MoneyGram Takes Wait-and-See Approach as SEC Sues Partner Ripple

"MoneyGram will continue to monitor the situation" following an SEC lawsuit against its part-owner, Ripple, a spokesperson told CoinDesk.

AccessTimeIconDec 23, 2020 at 1:29 a.m. UTC
Updated May 9, 2023 at 3:14 a.m. UTC
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MoneyGram has yet to see any “negative impact” on its longstanding business arrangement with Ripple from the U.S. Securities and Exchange Commission's (SEC) lawsuit against the latter company. 

“MoneyGram will continue to monitor the situation as it evolves,” a company spokesperson told CoinDesk in an emailed statement. “MoneyGram has continued to utilize its other traditional FX trading counterparties throughout the term of the agreement with Ripple.”

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  • The SEC alleged in a case filed Tuesday that Ripple used XRP, the cryptocurrency two of its founders created, to conduct an ongoing, $1.3 billion sale of unregistered securities.

    Ripple owns more than 4% of MoneyGram and paid MoneyGram $9.3 million in the third quarter of this year for providing liquidity for Ripple’s XRP-based cross-border settlement network. All in, Ripple has given MoneyGram $52 million for using Ripple’s on-demand liquidity (ODL) service.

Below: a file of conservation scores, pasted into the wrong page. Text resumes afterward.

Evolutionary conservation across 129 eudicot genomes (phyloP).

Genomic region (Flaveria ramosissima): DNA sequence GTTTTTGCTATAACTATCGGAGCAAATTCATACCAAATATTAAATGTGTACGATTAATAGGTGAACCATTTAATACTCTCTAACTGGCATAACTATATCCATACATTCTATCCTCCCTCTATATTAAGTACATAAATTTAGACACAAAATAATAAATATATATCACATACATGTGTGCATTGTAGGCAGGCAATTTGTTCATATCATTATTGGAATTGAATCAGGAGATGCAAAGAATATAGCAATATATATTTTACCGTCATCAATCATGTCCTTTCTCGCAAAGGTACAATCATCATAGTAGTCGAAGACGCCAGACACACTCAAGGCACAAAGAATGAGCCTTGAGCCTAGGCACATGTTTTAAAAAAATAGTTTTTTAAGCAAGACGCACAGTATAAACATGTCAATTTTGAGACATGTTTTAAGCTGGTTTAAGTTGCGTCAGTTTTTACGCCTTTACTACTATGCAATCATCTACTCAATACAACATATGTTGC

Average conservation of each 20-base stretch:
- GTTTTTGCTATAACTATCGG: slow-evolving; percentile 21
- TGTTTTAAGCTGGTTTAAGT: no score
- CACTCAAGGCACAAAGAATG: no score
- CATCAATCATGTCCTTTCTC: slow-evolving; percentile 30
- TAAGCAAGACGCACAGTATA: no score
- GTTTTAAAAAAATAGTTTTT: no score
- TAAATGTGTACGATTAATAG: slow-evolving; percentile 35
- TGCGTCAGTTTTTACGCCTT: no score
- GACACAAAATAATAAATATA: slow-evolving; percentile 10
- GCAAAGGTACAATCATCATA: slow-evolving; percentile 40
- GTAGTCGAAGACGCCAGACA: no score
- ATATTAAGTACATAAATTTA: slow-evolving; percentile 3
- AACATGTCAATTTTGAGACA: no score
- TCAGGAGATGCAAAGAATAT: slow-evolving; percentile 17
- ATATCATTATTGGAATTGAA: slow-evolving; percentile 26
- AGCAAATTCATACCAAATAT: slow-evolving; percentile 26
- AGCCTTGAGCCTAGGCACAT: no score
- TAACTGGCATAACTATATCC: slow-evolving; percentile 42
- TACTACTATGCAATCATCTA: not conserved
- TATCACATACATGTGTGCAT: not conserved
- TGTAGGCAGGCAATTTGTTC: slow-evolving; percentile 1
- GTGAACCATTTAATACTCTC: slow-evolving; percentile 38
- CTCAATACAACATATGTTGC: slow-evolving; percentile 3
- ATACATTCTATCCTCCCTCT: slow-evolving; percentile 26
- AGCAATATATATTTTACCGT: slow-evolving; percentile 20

On-demand liquidity through Ripple’s xRapid cross-border payment service allows companies to transfer funds from one currency to XRP and from XRP to another currency. This allows enterprises to avoid opening a bank account in countries they want to send payments to, letting them avoid holding funds there for cross-border transactions.

    MoneyGram, currently the second-largest money transfer provider in the world behind Western Union, has used Ripple’s ODL to move in and out of four currencies since June 2019. At the time, CEO Alex Holmes said MoneyGram was becoming a “chief partner for cross-border settlement using digital assets.”

    In the complaint filed Tuesday, the SEC seems to make a mention of MoneyGram when it alleges that “onboarding onto ODL was not organic or market-driven” but rather “subsidized by Ripple.” MoneyGram was not identified by name in the SEC complaint though it did specify that Ripple paid the unnamed money transmitter $52 million in fees through September 2020, in an arrangement that began in 2019.

    “The Money Transmitter became yet another conduit for Ripple’s unregistered XRP sales into the market, with Ripple receiving the added benefit that it could tout its inorganic XRP ‘use’ and trading volume for XRP,” the SEC alleged.

    MoneyGram declined to comment further. 

    Read our ongoing coverage of the SEC's case against Ripple and its impact on the industry.
    Read our ongoing coverage of the SEC's case against Ripple and its impact on the industry.

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